Versatility in Design and Texture: The manufacturing process of synthetic fabrics allows for a wide range of design possibilities. Fibers can be sleek and shiny, textured and matte, short, long, and anything in-between! Because of this, synthetic fabrics offer versatile options for designers and manufacturers.
While the technical properties of synthetic fabrics make them desirable for many applications, it's crucial to balance these advantages with the environmental impact they pose. As consumers, understanding the trade-offs between convenience and sustainability can empower us to make informed choices and support initiatives that promote responsible fabric production and consumption. By encouraging eco-friendly manufacturing practices and exploring innovative solutions, we can work towards a more sustainable future for the textile and apparel industries.
Environmental Concerns Associated with Synthetic Fabrics
The main environmental concern associated with synthetic fabrics is their heavy reliance on non-renewable fossil fuels as raw materials. The production of polyester, nylon, and acrylic fibers involves a resource-intensive process that contributes to greenhouse gas emissions and exacerbates the global climate crisis.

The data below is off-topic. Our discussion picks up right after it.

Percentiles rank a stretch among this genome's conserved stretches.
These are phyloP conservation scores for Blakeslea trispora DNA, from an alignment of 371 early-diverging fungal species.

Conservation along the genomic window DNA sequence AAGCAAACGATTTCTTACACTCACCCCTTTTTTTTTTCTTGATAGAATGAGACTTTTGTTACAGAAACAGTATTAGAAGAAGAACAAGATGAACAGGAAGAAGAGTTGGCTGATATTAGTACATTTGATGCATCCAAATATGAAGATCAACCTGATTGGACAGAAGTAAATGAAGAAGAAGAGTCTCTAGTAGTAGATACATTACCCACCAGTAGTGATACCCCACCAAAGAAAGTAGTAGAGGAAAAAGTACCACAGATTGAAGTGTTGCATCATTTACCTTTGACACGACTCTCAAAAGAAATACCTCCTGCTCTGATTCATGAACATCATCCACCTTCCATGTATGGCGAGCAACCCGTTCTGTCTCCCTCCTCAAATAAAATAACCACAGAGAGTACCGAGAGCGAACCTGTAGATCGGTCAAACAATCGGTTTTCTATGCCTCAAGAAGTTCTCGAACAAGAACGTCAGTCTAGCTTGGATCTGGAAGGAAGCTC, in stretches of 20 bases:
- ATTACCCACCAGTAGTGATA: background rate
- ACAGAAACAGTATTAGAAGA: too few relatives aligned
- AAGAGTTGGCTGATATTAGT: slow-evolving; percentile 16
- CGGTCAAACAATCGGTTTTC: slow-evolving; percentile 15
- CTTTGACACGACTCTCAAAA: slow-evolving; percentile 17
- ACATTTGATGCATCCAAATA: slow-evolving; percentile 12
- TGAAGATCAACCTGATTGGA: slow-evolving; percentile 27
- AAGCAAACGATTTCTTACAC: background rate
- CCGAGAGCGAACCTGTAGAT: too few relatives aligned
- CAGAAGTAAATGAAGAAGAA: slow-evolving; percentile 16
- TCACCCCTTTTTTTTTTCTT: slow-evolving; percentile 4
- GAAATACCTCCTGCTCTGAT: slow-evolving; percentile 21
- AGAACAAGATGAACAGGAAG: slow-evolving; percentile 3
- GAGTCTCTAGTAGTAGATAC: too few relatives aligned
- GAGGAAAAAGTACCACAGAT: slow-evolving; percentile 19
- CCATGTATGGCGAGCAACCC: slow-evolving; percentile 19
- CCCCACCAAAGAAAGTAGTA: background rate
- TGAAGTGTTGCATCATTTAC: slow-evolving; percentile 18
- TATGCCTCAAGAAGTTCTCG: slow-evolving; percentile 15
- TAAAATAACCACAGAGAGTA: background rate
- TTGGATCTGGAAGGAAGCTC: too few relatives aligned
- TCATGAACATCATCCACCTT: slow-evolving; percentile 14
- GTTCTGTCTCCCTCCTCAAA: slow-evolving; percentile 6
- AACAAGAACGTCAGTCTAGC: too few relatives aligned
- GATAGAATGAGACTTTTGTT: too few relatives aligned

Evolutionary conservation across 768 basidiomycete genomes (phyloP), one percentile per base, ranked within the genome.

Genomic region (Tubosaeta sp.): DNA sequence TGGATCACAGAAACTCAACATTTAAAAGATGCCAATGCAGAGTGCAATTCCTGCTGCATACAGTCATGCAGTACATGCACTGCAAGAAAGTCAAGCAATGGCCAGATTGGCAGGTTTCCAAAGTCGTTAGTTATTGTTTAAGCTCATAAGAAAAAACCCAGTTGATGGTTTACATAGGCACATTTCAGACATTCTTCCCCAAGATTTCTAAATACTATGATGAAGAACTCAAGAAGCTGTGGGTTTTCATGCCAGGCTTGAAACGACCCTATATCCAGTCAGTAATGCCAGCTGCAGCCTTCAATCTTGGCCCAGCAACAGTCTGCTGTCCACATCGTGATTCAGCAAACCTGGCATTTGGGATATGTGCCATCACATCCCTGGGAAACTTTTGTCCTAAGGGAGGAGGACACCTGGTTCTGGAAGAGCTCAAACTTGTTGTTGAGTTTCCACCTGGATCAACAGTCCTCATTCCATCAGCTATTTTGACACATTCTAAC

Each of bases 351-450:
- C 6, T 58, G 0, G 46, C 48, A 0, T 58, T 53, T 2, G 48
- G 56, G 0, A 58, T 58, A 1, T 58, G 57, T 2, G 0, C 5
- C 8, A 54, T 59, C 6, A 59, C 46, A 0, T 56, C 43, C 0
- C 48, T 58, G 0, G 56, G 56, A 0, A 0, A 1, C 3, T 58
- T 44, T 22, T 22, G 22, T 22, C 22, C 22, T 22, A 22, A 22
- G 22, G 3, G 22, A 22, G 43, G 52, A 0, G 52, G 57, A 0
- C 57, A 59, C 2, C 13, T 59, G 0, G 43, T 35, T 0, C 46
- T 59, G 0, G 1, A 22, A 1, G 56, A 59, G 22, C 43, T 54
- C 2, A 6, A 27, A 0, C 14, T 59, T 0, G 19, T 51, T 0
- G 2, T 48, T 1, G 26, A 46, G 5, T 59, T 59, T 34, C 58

Additionally, these synthetic fabrics are not biodegradable, leading to a persistent environmental problem. When polyester, nylon, and acrylic garments are discarded, they often end up in landfills, where they can take hundreds of years to decompose. Furthermore, the decomposition of these materials can release harmful microplastics into the environment, posing a threat to marine life, destroying ecosystems, and ultimately, affecting human health.
To address these concerns, there is a growing need for more eco-friendly alternatives. Manufacturers are exploring options such as recycled polyester, bio-based nylon, and plant-based alternatives like Tencel or hemp. Additionally, promoting circular economy practices, such as recycling and upcycling old clothing, can help reduce the environmental impact of these fabrics. We started this Textile Talk series so that we can be a part of the conversation and hopefully encourage conscious consumption within the sewing community!